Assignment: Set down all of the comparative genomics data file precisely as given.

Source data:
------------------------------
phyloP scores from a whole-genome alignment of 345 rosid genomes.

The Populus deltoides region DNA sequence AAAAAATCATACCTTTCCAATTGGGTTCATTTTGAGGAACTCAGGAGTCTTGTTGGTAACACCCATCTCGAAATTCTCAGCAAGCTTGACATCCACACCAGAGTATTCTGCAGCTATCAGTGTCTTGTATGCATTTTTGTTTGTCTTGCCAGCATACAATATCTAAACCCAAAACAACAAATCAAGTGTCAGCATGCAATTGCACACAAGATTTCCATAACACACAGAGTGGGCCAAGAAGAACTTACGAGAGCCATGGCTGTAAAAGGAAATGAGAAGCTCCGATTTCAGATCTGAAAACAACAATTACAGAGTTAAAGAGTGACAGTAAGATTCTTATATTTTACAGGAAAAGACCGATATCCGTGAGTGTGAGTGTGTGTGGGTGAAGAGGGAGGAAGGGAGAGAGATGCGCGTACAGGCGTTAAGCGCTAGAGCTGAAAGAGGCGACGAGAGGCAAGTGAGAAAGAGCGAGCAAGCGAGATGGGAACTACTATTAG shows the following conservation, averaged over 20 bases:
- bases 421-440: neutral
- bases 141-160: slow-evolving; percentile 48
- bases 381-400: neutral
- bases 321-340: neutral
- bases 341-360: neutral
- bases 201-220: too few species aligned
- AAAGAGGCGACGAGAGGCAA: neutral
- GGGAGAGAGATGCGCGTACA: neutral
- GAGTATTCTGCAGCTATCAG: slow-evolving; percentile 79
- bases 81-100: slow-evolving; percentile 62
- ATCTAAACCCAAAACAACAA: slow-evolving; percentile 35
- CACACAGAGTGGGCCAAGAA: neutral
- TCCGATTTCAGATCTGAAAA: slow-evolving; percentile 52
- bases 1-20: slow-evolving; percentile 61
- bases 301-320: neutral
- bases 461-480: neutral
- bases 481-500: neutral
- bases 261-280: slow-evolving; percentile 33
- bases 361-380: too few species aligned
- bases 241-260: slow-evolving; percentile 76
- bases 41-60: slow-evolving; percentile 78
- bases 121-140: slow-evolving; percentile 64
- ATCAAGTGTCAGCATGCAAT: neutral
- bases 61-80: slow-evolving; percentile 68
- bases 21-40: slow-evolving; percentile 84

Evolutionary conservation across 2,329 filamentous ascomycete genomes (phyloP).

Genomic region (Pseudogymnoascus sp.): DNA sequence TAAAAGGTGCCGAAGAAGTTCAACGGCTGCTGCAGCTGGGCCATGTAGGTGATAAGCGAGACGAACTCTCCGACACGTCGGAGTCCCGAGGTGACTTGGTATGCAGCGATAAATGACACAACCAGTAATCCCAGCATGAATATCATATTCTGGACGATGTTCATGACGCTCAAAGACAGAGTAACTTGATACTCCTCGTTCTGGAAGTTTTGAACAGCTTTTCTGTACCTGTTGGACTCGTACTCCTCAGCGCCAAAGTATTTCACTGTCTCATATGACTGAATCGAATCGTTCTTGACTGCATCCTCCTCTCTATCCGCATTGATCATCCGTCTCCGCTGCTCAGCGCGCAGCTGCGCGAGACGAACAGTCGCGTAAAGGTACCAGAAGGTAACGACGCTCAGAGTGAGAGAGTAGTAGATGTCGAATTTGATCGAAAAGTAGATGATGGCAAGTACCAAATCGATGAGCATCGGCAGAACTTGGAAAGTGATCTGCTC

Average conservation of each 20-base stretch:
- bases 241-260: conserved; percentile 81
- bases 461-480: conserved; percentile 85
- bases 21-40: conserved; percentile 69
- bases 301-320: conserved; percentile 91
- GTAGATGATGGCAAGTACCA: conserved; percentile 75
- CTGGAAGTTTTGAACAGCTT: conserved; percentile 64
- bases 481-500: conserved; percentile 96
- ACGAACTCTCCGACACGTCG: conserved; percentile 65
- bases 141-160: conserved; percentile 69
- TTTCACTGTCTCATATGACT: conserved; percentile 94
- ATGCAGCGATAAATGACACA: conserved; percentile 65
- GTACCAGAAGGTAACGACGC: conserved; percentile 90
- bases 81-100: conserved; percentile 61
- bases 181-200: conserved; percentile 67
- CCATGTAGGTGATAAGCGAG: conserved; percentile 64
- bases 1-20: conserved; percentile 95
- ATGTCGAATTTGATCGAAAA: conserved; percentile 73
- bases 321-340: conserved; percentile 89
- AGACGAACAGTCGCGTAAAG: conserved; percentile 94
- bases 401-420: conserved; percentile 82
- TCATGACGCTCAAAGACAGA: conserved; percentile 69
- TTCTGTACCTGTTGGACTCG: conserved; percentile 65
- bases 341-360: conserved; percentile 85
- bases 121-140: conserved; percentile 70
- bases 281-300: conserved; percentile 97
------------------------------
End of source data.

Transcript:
phyloP scores from a whole-genome alignment of 345 rosid genomes.

The Populus deltoides region DNA sequence AAAAAATCATACCTTTCCAATTGGGTTCATTTTGAGGAACTCAGGAGTCTTGTTGGTAACACCCATCTCGAAATTCTCAGCAAGCTTGACATCCACACCAGAGTATTCTGCAGCTATCAGTGTCTTGTATGCATTTTTGTTTGTCTTGCCAGCATACAATATCTAAACCCAAAACAACAAATCAAGTGTCAGCATGCAATTGCACACAAGATTTCCATAACACACAGAGTGGGCCAAGAAGAACTTACGAGAGCCATGGCTGTAAAAGGAAATGAGAAGCTCCGATTTCAGATCTGAAAACAACAATTACAGAGTTAAAGAGTGACAGTAAGATTCTTATATTTTACAGGAAAAGACCGATATCCGTGAGTGTGAGTGTGTGTGGGTGAAGAGGGAGGAAGGGAGAGAGATGCGCGTACAGGCGTTAAGCGCTAGAGCTGAAAGAGGCGACGAGAGGCAAGTGAGAAAGAGCGAGCAAGCGAGATGGGAACTACTATTAG shows the following conservation, averaged over 20 bases:
- bases 421-440: neutral
- bases 141-160: slow-evolving; percentile 48
- bases 381-400: neutral
- bases 321-340: neutral
- bases 341-360: neutral
- bases 201-220: too few species aligned
- AAAGAGGCGACGAGAGGCAA: neutral
- GGGAGAGAGATGCGCGTACA: neutral
- GAGTATTCTGCAGCTATCAG: slow-evolving; percentile 79
- bases 81-100: slow-evolving; percentile 62
- ATCTAAACCCAAAACAACAA: slow-evolving; percentile 35
- CACACAGAGTGGGCCAAGAA: neutral
- TCCGATTTCAGATCTGAAAA: slow-evolving; percentile 52
- bases 1-20: slow-evolving; percentile 61
- bases 301-320: neutral
- bases 461-480: neutral
- bases 481-500: neutral
- bases 261-280: slow-evolving; percentile 33
- bases 361-380: too few species aligned
- bases 241-260: slow-evolving; percentile 76
- bases 41-60: slow-evolving; percentile 78
- bases 121-140: slow-evolving; percentile 64
- ATCAAGTGTCAGCATGCAAT: neutral
- bases 61-80: slow-evolving; percentile 68
- bases 21-40: slow-evolving; percentile 84

Evolutionary conservation across 2,329 filamentous ascomycete genomes (phyloP).

Genomic region (Pseudogymnoascus sp.): DNA sequence TAAAAGGTGCCGAAGAAGTTCAACGGCTGCTGCAGCTGGGCCATGTAGGTGATAAGCGAGACGAACTCTCCGACACGTCGGAGTCCCGAGGTGACTTGGTATGCAGCGATAAATGACACAACCAGTAATCCCAGCATGAATATCATATTCTGGACGATGTTCATGACGCTCAAAGACAGAGTAACTTGATACTCCTCGTTCTGGAAGTTTTGAACAGCTTTTCTGTACCTGTTGGACTCGTACTCCTCAGCGCCAAAGTATTTCACTGTCTCATATGACTGAATCGAATCGTTCTTGACTGCATCCTCCTCTCTATCCGCATTGATCATCCGTCTCCGCTGCTCAGCGCGCAGCTGCGCGAGACGAACAGTCGCGTAAAGGTACCAGAAGGTAACGACGCTCAGAGTGAGAGAGTAGTAGATGTCGAATTTGATCGAAAAGTAGATGATGGCAAGTACCAAATCGATGAGCATCGGCAGAACTTGGAAAGTGATCTGCTC

Average conservation of each 20-base stretch:
- bases 241-260: conserved; percentile 81
- bases 461-480: conserved; percentile 85
- bases 21-40: conserved; percentile 69
- bases 301-320: conserved; percentile 91
- GTAGATGATGGCAAGTACCA: conserved; percentile 75
- CTGGAAGTTTTGAACAGCTT: conserved; percentile 64
- bases 481-500: conserved; percentile 96
- ACGAACTCTCCGACACGTCG: conserved; percentile 65
- bases 141-160: conserved; percentile 69
- TTTCACTGTCTCATATGACT: conserved; percentile 94
- ATGCAGCGATAAATGACACA: conserved; percentile 65
- GTACCAGAAGGTAACGACGC: conserved; percentile 90
- bases 81-100: conserved; percentile 61
- bases 181-200: conserved; percentile 67
- CCATGTAGGTGATAAGCGAG: conserved; percentile 64
- bases 1-20: conserved; percentile 95
- ATGTCGAATTTGATCGAAAA: conserved; percentile 73
- bases 321-340: conserved; percentile 89
- AGACGAACAGTCGCGTAAAG: conserved; percentile 94
- bases 401-420: conserved; percentile 82
- TCATGACGCTCAAAGACAGA: conserved; percentile 69
- TTCTGTACCTGTTGGACTCG: conserved; percentile 65
- bases 341-360: conserved; percentile 85
- bases 121-140: conserved; percentile 70
- bases 281-300: conserved; percentile 97